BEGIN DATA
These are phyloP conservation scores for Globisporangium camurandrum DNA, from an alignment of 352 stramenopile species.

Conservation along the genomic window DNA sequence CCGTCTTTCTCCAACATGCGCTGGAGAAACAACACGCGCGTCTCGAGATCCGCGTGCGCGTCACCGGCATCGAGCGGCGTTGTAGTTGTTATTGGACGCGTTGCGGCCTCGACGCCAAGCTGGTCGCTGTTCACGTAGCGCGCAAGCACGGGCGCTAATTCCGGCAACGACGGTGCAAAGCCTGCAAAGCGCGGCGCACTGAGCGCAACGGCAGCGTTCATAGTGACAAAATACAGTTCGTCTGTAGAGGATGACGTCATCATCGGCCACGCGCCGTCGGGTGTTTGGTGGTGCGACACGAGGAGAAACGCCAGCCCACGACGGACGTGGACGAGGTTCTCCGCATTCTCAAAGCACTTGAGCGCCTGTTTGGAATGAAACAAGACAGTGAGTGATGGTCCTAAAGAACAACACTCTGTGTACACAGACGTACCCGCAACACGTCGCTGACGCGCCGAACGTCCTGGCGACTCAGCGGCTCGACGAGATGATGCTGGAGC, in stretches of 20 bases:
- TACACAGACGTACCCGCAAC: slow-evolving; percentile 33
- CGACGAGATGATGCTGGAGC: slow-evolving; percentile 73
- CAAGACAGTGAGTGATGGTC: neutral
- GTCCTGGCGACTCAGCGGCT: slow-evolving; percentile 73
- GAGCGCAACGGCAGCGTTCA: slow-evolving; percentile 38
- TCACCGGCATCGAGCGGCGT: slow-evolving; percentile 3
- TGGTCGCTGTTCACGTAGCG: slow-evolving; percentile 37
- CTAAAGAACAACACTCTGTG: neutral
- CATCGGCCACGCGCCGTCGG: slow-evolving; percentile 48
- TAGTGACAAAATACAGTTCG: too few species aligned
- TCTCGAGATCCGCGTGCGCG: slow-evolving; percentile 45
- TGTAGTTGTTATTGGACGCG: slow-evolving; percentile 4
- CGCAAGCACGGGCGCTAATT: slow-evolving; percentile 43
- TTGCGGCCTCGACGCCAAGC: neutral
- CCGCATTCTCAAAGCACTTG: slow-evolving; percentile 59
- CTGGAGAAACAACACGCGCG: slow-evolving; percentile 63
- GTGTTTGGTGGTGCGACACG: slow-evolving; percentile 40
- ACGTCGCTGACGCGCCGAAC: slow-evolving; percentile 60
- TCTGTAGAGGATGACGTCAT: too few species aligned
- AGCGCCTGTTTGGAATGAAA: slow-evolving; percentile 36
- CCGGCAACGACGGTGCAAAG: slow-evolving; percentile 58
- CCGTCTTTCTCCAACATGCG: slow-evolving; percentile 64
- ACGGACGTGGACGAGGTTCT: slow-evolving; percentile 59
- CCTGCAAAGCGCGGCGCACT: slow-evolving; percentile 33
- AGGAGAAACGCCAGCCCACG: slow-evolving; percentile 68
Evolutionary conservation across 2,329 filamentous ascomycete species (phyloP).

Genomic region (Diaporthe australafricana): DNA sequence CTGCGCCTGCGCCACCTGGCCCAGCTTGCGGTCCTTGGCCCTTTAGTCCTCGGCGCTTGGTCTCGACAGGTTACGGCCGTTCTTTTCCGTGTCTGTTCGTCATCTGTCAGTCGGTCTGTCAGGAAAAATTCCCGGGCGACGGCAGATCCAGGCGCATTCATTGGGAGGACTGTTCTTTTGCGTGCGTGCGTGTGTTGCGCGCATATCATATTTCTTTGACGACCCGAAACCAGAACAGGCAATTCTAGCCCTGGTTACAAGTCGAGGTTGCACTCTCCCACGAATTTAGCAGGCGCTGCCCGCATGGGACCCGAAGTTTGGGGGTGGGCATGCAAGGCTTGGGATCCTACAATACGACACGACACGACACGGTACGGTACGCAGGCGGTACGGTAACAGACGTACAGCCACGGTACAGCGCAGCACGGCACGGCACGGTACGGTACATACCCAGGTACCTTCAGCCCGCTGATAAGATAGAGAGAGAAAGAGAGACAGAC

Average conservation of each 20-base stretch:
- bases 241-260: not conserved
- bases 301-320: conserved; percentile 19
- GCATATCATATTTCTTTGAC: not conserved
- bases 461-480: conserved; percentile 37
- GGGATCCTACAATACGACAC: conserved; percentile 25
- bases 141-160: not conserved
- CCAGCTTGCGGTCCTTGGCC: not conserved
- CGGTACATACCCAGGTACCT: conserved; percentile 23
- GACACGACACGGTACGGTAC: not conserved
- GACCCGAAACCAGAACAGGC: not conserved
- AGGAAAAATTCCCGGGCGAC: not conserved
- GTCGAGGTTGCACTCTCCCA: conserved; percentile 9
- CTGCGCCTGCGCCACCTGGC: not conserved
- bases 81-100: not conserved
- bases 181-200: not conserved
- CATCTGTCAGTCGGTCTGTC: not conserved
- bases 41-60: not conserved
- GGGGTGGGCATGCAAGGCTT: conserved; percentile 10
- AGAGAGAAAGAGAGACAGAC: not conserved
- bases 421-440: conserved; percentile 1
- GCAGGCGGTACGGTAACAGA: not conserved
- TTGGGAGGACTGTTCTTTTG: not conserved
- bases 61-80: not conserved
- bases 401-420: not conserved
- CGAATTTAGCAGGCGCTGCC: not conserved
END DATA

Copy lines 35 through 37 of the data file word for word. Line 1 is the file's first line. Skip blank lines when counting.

- GGGATCCTACAATACGACAC: conserved; percentile 25
- bases 141-160: not conserved
- CCAGCTTGCGGTCCTTGGCC: not conserved